Traditional, funky Prosecco, the first Wine Wednesday post at Amara. She explains, “Delicate. nice acid. good fruit. It’s not the Prosecco you know but if you’re a lover of Italy and have an open mind and heart you’re going to love it.”

Balanced with her knowledge of what our guests enjoy drinking guiding balanced by a compass pointing south, the list netted out 35% Latin America, which although not a majority is a focus on which to build, and more than Fraga has ever worked with before.  In 2015 she participated in a competition among Miami sommeliers to build the best wine bar, counter tops and all, hosted by Wines of Chile.  Although Amara was a faint glimmer in her glass and Director of Licensing Operations Eric Larkee’s team poured victorious, she reflects now on this intensive, apt primer that opened her eyes to what was out there.

“I realized the incredible variation even Chile has in itself,” she continues. “Chardonnay, Sauvignon Blanc, Syrah, Malbec , Pinot Noir… There’s so much and the great thing now even three years later is that there is much more being imported in the US.”

It’s at this point I realize something, too.  I’m actually enjoying the Verdejo she’s chosen for me, and this is exactly the point.  The only way you truly know something and understand it is through exposure.  Repeated exposure to new things, even when you think they’re the old thing.  The old thing can surprise you.

“I never had it before [Michael’s Genuine® sommelier] Dean put it on the list,” she recounts.  “I kind of wanted to give you something fun and different, and I feel like you appreciate these things. It’s fun to smell a wine and not automatically be able to guess it but know that it sure does remind you of something.  You try to point to where you had it before.  So we are playing this game now… I know you wanted something white and now we have something that piqued your interest, and curiosity, too.”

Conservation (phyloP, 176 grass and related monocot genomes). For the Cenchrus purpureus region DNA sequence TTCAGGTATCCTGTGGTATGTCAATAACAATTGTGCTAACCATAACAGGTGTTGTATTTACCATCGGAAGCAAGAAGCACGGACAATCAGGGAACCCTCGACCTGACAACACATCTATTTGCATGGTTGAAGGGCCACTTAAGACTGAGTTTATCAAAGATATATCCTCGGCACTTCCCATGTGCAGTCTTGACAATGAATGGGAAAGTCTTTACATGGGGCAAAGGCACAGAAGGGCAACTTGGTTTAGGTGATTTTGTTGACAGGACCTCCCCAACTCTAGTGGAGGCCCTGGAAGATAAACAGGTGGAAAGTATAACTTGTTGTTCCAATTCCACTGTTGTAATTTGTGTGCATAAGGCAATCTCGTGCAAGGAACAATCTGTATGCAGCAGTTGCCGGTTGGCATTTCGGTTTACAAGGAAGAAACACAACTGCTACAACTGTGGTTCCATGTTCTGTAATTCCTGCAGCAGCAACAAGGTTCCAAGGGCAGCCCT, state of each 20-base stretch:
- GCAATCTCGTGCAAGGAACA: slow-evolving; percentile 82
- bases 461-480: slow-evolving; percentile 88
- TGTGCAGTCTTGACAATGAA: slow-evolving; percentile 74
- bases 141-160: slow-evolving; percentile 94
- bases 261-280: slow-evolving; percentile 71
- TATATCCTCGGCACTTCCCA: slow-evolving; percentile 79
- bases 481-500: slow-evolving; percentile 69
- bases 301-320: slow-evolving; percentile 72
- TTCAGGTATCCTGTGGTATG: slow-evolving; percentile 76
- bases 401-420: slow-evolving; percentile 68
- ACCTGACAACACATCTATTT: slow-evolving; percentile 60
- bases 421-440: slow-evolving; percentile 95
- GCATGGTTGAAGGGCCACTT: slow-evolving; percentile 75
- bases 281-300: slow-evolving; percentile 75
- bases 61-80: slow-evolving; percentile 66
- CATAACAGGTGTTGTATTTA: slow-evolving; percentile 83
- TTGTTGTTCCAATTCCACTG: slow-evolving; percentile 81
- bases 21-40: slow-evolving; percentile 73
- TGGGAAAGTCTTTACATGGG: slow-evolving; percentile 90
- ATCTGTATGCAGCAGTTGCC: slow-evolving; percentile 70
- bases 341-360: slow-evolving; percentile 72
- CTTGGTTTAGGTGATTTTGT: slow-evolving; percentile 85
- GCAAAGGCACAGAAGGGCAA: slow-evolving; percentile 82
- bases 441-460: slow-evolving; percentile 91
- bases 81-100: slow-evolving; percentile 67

For herself, Amanda is settling into the Jean Claude Boisset
, a sparkling rosé from Burgundy Dean has had by the glass for about a month now that she’s wanted to try.  She wanted something light and refreshing and had given Maria the Roederer already.

“I’m pretty sure it’s Chardonnay-Pinot Noir…” she thinks out loud.  Familiar yet at the same time foreign.  Herein lies the balance that creates the magnetism of intrigue, stirring curiosity just enough.  The game continues.

Preshift on Biscayne Bay, the place where it all comes together.

Hungry for Art Basel Week? Get a First Taste of Amara at Paraiso at Our Pop Up Restaurant

  

As Miami Art Week arrives in Miami, so does your ticket to chef-restaurateur Michael Schwartz’s quintessential Miami restaurant.

Join Michael and the restaurant team as we temporarily pop up Amara at Paraiso for four nights of dinner service before it opens in January!  Seatings are available on the half hour from 7-9:30 p.m. from Wednesday, December 6 to Saturday, December 9 on-site at Paraiso Bay (3101 NE 7th Ave, Miami, FL 33137). Guests will enjoy an Amara experience served family style including snacks and cocktails for their table followed by 4 courses, as well as a selection of wine, beer and other beverages for $189 all in.  Grab your table now by purchasing tickets here — we are now booking parties of 1 on up and the price at checkout includes everything (3% Resy booking fee off the base, as well as tax, gratuity, and valet parking). BATUKE, a Brazilian band that mixes rhythms such as Funk from the 70’s with Afro Samba, Brazilian Big Band, Batucada, Soul, and R&B, will be performing live at the pop up each night. Seating is not communal; you will be seated with your party. For parties of 7 or above, email reservations@amaraatparaiso.com to secure your tickets.

Inspired by its idyllic bayside setting, Amara at Paraiso brings together bold Latin American flavors, coastal ingredients and South Florida’s diversity of food culture to create the quintessential Miami dining experience from environment to cuisine to vibe.  Revel in the dynamic energy, local ingredients, and natural beauty of Biscayne Bay that defines what living in Miami is all about, and at the best time to enjoy it!